How do scientists detect stellar systems and planets light-years away? What are the chances those planets harbor life? How did those systems — and the universe itself — form?
During Homecoming and Family Weekend 2020, a virtual panel discussion explored some of the research that HWS faculty, staff and alums are undertaking to unravel the mysteries of space.
Earlier this year, observations with the Colleges’ Richard S. Perkin Observatory helped confirm the existence of a new extra-solar planet, a “mini-Neptune” planet orbiting once every 11 days around a cool, red star. Associate Professor of Physics Leslie Hebb, who co-authored an article detailing the research in the Astrophysical Journal, tuned into the panel discussion from the Perkin Observatory to share how the fluctuations in brightness around the star during the exoplanet’s orbit enabled her to detect it.
While the exoplanet is hotter than Venus, and therefore unlikely to host life, Hebb explained, “the fact that we can detect a planet from our telescope at HWS is pretty exciting and we are continuously looking for other planets around other stars — and we’re doing other kinds of transiting planet research at HWS.”
Max Jackson ’21, a physics and geoscience double major, explained his current project, an analysis of data from the Kepler telescope, which NASA launched in 2009 to discover Earth-size planets orbiting other stars. In his project, Jackson is graphing the fluctuations in brightness of the star Kepler-63 to determine the location and size of starspots.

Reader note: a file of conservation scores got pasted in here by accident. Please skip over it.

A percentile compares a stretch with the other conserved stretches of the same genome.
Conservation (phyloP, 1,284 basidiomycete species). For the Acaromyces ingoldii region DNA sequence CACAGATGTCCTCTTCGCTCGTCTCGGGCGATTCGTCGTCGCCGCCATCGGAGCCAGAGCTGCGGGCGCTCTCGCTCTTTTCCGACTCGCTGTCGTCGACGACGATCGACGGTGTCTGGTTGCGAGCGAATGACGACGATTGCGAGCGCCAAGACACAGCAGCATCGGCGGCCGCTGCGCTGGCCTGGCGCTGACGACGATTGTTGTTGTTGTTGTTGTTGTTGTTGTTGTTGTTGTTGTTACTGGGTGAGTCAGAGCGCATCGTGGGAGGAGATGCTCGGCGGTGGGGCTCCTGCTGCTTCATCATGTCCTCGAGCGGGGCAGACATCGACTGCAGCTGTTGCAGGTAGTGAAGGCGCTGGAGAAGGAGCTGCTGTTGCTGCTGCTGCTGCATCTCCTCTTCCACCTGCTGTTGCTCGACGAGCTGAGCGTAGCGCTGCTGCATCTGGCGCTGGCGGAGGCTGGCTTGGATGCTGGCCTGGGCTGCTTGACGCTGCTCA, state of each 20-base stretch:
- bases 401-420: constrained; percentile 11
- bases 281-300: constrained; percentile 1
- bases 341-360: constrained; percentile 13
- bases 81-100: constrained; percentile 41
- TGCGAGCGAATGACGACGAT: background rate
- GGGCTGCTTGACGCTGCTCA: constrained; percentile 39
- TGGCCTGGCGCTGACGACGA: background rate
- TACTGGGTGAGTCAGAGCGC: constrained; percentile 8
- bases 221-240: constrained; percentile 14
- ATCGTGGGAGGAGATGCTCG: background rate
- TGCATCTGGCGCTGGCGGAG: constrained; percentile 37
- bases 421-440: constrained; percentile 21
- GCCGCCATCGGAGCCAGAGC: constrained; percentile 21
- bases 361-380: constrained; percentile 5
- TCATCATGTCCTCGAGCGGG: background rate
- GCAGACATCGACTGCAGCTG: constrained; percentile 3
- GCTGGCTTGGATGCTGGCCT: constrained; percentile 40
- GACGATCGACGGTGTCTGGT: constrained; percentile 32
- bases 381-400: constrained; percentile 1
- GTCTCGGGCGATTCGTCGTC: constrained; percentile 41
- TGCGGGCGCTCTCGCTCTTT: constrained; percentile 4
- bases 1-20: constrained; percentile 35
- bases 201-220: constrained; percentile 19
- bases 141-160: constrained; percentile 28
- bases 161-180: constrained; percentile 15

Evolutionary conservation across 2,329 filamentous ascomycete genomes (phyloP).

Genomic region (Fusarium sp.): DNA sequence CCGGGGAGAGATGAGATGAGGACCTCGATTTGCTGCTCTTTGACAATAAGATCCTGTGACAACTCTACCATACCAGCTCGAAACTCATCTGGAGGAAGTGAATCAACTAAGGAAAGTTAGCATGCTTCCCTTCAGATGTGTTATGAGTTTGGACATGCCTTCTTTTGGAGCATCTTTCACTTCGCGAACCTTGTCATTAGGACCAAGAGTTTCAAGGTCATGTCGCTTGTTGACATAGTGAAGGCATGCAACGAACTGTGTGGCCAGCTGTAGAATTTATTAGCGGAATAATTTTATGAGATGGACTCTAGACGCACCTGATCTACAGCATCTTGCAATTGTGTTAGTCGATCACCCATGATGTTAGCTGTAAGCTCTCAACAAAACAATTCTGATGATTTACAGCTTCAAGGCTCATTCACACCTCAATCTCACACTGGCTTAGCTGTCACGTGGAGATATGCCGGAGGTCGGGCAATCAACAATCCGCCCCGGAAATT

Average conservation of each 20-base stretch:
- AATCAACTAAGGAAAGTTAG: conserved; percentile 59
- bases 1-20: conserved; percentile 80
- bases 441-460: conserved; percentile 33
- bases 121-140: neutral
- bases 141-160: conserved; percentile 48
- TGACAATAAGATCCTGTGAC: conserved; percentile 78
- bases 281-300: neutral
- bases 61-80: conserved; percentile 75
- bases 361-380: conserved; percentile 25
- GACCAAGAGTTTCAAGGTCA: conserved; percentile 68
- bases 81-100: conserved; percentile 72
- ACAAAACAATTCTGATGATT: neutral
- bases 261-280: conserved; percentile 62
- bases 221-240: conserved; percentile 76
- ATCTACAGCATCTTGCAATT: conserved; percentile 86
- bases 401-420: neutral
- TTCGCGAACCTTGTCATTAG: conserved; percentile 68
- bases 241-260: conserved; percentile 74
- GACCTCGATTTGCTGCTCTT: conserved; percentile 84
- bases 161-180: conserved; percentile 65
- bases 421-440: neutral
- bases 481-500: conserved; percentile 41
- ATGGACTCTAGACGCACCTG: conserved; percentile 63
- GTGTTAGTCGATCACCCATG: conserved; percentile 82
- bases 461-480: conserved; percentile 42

Christopher Wilson ’16, now a Ph.D. candidate in physics at Cornell University, served as the panel’s moderator, steering the conversation through the process of these projects, breaking down the science for non-physicists, and contextualizing the conversation with explanations of interstellar research and questions about the hunt for extraterrestrial life. He also described his work on simulating how galaxies began to form in the early moments of the universe.
The Perkin Observatory is a teaching and outreach facility that provides students and community members with educational opportunities to observe, photograph and study objects trillions of miles from Earth. Created in 2015, the Observatory is named in honor of Richard S. Perkin, co-founder of the Perkin-Elmer Corporation, which designed and engineered precision high-tech devices utilized in space satellites and U2 spy planes, including optical components for the Viking Lander on Mars and Hubble Space Telescope. In recognition of his many contributions to astronomy and science, Perkin has a lunar impact crater on the Moon named after him. Perkin was the grandfather of Christopher Perkin ’95, a trustee of the Perkin Fund who was instrumental in securing the grant.
The photo above features HWS’ Richard S. Perkin Observatory on campus.